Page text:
Where We're Going We Don't Need Roads

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2nd Lieutenant
May 30, 2011
Cape Canaveral
From Aviation Week:

German regional air mobility startup Lilium is to go public in a deal expected to provide up to $830 million in funds to complete certification, begin production and launch commercial operation of its piloted seven-seat Lilium Jet air taxi in 2024.

Munich-based Lilium is to list on the Nasdaq through a merger with Qell Acquisition Corp., a special-purpose acquisition company (SPAC) led by Barry Engle, a former president of General Motors North America.

Expected to close in the second quarter, the SPAC transaction values the company at approximately $3.3 billion. Total gross proceeds are expected to be approximately $830 million, including $380 million in cash held in trust and $450 million from a PIPE, or private investment in public entity.

The PIPE includes investments from Tesla and SpaceX backer Baillie Gifford and from funds managed by BlackRock, Tencent, transportation infrastructure company Ferrovial, Liechtenstein private banking company LGT, Palantir and FII Institute. Lilium has previously raised more than $376 million.

Lilium is the latest advanced air mobility startup to strike a SPAC deal. Archer merged with Atlas Crest Investment Corp. in a transaction that raised $1.1 billion and valued the company at $3.8 billion and Joby Aviation merged with Reinvent Technology Partners in a deal that raised $1.6 billion and valued the company at $6.6 billion.

Announcing the merger, Lilium also unveiled its production design, which has been scaled up to seven seats from the five-seat technology demonstrator that conducted unmanned flight tests in 2019. The aircraft uses ducted-fan vectored thrust for electric vertical-takeoff-and-landing (eVTOL)—36 fans on the wing and foreplane providing lift in vertical flight, thrust in forward flight and flight control in all phases.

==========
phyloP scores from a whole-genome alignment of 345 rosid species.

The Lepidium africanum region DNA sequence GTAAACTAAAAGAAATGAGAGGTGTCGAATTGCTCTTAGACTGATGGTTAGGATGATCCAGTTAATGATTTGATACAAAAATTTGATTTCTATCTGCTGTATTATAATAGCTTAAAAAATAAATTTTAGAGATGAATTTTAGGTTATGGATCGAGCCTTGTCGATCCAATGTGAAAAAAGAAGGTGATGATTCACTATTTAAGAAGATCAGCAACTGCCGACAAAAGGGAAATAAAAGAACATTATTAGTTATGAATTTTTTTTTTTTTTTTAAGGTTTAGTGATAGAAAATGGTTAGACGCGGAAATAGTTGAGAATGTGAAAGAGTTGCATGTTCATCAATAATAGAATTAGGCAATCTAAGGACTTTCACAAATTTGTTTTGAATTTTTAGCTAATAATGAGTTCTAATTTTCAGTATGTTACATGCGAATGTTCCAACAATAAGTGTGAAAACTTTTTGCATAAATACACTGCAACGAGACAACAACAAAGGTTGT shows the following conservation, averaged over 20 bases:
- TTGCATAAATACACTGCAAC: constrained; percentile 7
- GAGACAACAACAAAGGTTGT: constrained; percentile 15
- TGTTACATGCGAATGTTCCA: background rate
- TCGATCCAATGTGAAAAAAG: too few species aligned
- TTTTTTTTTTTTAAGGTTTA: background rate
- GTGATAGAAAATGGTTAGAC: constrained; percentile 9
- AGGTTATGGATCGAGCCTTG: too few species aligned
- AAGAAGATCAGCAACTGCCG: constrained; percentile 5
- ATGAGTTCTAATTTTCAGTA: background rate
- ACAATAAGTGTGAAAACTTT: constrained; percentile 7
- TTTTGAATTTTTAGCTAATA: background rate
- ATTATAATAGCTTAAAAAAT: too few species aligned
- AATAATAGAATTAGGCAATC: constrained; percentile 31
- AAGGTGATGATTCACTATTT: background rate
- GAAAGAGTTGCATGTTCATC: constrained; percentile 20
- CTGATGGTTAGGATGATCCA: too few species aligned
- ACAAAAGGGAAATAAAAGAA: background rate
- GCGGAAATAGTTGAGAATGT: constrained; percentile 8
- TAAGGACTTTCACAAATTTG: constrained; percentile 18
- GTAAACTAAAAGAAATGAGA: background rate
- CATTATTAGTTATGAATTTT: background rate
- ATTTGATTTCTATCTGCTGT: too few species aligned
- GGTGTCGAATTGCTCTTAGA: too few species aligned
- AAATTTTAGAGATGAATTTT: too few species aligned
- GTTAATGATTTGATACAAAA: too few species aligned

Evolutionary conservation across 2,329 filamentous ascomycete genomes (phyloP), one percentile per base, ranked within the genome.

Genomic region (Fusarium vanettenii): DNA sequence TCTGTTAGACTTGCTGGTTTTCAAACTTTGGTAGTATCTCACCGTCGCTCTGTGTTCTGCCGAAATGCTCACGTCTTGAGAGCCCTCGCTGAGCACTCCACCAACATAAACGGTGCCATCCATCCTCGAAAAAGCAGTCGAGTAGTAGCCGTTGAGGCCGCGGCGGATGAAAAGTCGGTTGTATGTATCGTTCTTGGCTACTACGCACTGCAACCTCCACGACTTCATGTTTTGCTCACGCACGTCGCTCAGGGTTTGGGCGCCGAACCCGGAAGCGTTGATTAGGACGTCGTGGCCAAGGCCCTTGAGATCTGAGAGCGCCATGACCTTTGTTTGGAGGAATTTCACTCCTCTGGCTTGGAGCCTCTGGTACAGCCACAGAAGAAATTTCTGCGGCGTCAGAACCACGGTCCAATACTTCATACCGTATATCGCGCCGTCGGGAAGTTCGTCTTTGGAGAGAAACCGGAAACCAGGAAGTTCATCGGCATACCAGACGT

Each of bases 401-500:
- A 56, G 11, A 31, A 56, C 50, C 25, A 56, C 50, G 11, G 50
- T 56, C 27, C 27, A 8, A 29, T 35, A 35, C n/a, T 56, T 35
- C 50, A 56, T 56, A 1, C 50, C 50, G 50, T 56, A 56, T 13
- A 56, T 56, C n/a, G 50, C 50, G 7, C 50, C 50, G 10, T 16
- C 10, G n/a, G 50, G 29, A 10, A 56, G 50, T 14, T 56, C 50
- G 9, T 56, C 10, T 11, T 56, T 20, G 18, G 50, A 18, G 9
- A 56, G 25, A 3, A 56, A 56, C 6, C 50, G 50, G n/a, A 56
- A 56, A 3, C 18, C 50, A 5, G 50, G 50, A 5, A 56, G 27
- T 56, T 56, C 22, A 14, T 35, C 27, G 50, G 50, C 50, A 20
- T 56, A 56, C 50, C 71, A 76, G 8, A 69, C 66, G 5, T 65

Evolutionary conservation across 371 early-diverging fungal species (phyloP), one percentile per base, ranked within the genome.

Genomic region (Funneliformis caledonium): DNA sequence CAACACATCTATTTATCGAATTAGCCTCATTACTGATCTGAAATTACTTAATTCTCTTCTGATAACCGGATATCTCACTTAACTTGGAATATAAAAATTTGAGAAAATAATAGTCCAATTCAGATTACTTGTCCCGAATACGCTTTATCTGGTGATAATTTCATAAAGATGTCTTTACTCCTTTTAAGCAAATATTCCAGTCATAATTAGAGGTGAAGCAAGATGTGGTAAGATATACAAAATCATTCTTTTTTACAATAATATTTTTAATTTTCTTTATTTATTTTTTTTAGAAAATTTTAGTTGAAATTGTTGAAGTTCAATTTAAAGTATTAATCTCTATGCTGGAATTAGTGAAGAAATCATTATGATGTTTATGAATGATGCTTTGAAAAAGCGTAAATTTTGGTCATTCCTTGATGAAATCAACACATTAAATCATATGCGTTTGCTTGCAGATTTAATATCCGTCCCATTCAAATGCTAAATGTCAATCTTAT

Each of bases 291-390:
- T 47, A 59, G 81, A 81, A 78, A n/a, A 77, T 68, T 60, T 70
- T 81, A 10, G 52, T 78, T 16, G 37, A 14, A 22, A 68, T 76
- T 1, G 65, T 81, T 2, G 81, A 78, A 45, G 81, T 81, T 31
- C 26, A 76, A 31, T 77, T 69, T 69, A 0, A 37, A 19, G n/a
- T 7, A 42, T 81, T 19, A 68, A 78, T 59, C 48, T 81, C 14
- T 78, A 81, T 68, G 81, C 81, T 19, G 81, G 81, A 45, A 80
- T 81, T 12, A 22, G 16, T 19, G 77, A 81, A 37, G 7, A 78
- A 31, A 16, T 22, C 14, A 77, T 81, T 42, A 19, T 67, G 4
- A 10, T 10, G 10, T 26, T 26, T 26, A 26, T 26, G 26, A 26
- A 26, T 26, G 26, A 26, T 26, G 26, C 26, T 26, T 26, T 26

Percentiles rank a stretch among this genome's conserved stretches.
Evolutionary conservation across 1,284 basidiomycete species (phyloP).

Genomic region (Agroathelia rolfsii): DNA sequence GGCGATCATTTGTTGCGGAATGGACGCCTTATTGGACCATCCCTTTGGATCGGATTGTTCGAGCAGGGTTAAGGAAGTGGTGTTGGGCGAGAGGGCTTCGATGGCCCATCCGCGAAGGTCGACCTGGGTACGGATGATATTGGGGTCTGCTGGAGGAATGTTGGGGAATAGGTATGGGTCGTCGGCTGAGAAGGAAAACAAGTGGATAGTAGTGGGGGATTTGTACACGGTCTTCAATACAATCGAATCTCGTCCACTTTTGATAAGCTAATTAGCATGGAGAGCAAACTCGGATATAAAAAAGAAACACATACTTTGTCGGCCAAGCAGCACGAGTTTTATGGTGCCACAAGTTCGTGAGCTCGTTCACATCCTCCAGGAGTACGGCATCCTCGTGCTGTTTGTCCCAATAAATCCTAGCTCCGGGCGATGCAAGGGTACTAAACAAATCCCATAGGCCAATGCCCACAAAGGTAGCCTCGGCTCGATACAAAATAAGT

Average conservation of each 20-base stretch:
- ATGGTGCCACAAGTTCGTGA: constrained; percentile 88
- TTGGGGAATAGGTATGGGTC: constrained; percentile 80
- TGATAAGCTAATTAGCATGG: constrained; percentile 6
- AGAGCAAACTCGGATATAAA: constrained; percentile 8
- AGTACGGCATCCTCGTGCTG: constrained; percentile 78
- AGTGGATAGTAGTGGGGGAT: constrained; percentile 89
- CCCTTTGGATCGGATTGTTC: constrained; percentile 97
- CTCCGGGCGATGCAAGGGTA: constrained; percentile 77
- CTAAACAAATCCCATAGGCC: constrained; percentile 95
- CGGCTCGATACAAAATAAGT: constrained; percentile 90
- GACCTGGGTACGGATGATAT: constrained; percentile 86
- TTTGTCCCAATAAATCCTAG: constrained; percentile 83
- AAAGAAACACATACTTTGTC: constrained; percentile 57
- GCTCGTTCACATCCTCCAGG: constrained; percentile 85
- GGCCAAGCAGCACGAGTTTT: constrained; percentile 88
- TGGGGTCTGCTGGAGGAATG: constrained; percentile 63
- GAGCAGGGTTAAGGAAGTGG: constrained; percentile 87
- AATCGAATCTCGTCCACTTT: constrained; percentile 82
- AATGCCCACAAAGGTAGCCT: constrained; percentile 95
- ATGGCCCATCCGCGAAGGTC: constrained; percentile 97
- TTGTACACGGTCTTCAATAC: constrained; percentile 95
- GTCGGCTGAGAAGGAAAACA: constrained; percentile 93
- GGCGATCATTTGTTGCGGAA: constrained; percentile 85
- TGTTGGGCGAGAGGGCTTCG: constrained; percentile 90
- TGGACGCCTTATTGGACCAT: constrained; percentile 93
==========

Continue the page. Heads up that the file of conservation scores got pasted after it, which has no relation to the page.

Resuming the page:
With a span of 13.9m (45.6 ft.), the Lilium Jet is projected to have a cruise speed of 280 kph (175 mph) at 10,000 ft. and a range of more than 250 km (155 mi.) including reserves. This is based on batteries with a cell-level energy density of 320 Wh/kg, up from the 250 Wh/kg currently available commercially.

It's a funny thing. Back during WWII when jet engines first came out, for a while it appeared that you could build them any size you wished. One design for the FH1 Phantom had six small jet turbines embedded in the wings. They soon found out that was not a good idea. I don't know how anyone could have thought that six small just engines would have weighed no more than a couple of larger ones, even if they were able to reduce drag by making them smaller.

But now, look at that design. It has 24 powerplants. The vision of 1944 has at last been realized. I wonder if that approach is driven more by safety, control requirements, or aerodynamics.
That might be fine and all, but I cringe anymore when I see "advancements" in batter-powered vehicle technology.
The materials needed for vehicle batteries are extremely finite with no way to recycle the rare elements (lithium, cobalt, etc.) so they end up in landfills.
The increase in electric vehicles has created a burden on the power grid, which is still reliant on fossil fuel for the bulk of it's power.

So I'm not impressed...

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